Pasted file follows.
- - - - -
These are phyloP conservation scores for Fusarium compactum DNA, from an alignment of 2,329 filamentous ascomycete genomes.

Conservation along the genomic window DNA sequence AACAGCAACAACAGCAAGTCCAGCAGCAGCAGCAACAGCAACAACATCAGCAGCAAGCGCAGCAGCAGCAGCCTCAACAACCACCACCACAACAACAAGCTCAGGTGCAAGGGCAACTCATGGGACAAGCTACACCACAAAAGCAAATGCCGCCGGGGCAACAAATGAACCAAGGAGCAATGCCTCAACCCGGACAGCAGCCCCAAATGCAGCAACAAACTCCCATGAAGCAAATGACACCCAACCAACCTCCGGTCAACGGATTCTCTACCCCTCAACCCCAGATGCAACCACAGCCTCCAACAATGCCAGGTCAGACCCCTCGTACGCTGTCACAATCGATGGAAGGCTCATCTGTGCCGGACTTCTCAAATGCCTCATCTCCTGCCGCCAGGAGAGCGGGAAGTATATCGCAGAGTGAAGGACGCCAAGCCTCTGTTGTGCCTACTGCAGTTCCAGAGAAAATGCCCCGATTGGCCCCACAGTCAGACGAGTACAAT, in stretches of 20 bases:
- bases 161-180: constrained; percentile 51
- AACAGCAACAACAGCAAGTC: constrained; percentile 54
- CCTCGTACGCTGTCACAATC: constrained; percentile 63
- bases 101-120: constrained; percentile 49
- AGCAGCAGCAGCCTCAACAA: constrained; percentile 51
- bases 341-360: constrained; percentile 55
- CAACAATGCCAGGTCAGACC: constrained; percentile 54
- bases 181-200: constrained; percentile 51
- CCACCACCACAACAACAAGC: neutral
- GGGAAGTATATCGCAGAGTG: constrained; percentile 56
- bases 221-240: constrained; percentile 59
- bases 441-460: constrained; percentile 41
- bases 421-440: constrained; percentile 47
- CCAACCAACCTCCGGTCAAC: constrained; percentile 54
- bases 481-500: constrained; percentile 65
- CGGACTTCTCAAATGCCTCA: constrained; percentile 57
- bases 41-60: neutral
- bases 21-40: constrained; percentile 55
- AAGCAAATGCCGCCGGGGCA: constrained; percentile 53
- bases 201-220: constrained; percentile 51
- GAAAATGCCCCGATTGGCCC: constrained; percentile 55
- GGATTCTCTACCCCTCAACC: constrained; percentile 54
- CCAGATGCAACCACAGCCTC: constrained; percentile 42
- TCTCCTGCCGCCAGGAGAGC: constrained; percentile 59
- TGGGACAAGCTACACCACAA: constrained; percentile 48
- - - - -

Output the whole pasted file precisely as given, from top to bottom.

These are phyloP conservation scores for Fusarium compactum DNA, from an alignment of 2,329 filamentous ascomycete genomes.

Conservation along the genomic window DNA sequence AACAGCAACAACAGCAAGTCCAGCAGCAGCAGCAACAGCAACAACATCAGCAGCAAGCGCAGCAGCAGCAGCCTCAACAACCACCACCACAACAACAAGCTCAGGTGCAAGGGCAACTCATGGGACAAGCTACACCACAAAAGCAAATGCCGCCGGGGCAACAAATGAACCAAGGAGCAATGCCTCAACCCGGACAGCAGCCCCAAATGCAGCAACAAACTCCCATGAAGCAAATGACACCCAACCAACCTCCGGTCAACGGATTCTCTACCCCTCAACCCCAGATGCAACCACAGCCTCCAACAATGCCAGGTCAGACCCCTCGTACGCTGTCACAATCGATGGAAGGCTCATCTGTGCCGGACTTCTCAAATGCCTCATCTCCTGCCGCCAGGAGAGCGGGAAGTATATCGCAGAGTGAAGGACGCCAAGCCTCTGTTGTGCCTACTGCAGTTCCAGAGAAAATGCCCCGATTGGCCCCACAGTCAGACGAGTACAAT, in stretches of 20 bases:
- bases 161-180: constrained; percentile 51
- AACAGCAACAACAGCAAGTC: constrained; percentile 54
- CCTCGTACGCTGTCACAATC: constrained; percentile 63
- bases 101-120: constrained; percentile 49
- AGCAGCAGCAGCCTCAACAA: constrained; percentile 51
- bases 341-360: constrained; percentile 55
- CAACAATGCCAGGTCAGACC: constrained; percentile 54
- bases 181-200: constrained; percentile 51
- CCACCACCACAACAACAAGC: neutral
- GGGAAGTATATCGCAGAGTG: constrained; percentile 56
- bases 221-240: constrained; percentile 59
- bases 441-460: constrained; percentile 41
- bases 421-440: constrained; percentile 47
- CCAACCAACCTCCGGTCAAC: constrained; percentile 54
- bases 481-500: constrained; percentile 65
- CGGACTTCTCAAATGCCTCA: constrained; percentile 57
- bases 41-60: neutral
- bases 21-40: constrained; percentile 55
- AAGCAAATGCCGCCGGGGCA: constrained; percentile 53
- bases 201-220: constrained; percentile 51
- GAAAATGCCCCGATTGGCCC: constrained; percentile 55
- GGATTCTCTACCCCTCAACC: constrained; percentile 54
- CCAGATGCAACCACAGCCTC: constrained; percentile 42
- TCTCCTGCCGCCAGGAGAGC: constrained; percentile 59
- TGGGACAAGCTACACCACAA: constrained; percentile 48